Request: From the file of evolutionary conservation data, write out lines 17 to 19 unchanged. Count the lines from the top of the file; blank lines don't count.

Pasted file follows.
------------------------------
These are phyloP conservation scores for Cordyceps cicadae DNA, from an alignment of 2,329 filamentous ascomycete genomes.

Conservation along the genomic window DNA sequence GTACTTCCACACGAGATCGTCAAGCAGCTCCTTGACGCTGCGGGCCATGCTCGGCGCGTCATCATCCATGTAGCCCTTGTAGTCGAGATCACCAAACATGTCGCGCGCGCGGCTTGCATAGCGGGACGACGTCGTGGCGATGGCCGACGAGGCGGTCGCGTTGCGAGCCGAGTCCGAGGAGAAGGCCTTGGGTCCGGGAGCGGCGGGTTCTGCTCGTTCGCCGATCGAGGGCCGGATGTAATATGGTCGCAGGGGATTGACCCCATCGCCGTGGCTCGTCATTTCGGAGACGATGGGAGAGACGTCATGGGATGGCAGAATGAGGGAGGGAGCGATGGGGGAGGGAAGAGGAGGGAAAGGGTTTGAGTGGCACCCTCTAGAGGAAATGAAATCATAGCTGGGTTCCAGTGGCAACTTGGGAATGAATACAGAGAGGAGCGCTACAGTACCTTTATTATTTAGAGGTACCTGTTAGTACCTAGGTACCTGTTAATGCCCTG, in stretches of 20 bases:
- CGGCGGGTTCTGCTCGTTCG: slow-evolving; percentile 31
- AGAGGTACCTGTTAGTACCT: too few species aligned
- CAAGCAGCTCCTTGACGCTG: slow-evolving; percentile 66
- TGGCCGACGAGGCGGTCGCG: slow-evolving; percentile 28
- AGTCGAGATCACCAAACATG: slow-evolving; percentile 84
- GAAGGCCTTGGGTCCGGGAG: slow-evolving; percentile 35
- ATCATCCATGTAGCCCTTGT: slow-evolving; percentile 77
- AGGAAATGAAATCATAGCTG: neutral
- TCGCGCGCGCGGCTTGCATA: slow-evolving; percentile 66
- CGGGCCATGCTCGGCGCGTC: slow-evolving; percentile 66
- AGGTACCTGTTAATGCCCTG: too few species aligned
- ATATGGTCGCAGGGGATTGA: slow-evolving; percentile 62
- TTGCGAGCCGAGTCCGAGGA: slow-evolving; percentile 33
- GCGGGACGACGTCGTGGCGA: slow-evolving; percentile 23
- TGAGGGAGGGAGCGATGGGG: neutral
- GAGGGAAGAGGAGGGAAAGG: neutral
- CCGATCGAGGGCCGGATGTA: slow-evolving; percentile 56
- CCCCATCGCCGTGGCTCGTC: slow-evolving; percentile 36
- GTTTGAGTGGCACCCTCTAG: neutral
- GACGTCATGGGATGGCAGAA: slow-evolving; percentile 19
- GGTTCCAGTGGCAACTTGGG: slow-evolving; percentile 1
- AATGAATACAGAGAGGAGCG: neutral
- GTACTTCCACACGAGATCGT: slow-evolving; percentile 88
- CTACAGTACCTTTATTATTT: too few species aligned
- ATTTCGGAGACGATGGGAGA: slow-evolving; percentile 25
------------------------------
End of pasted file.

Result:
- TGAGGGAGGGAGCGATGGGG: neutral
- GAGGGAAGAGGAGGGAAAGG: neutral
- CCGATCGAGGGCCGGATGTA: slow-evolving; percentile 56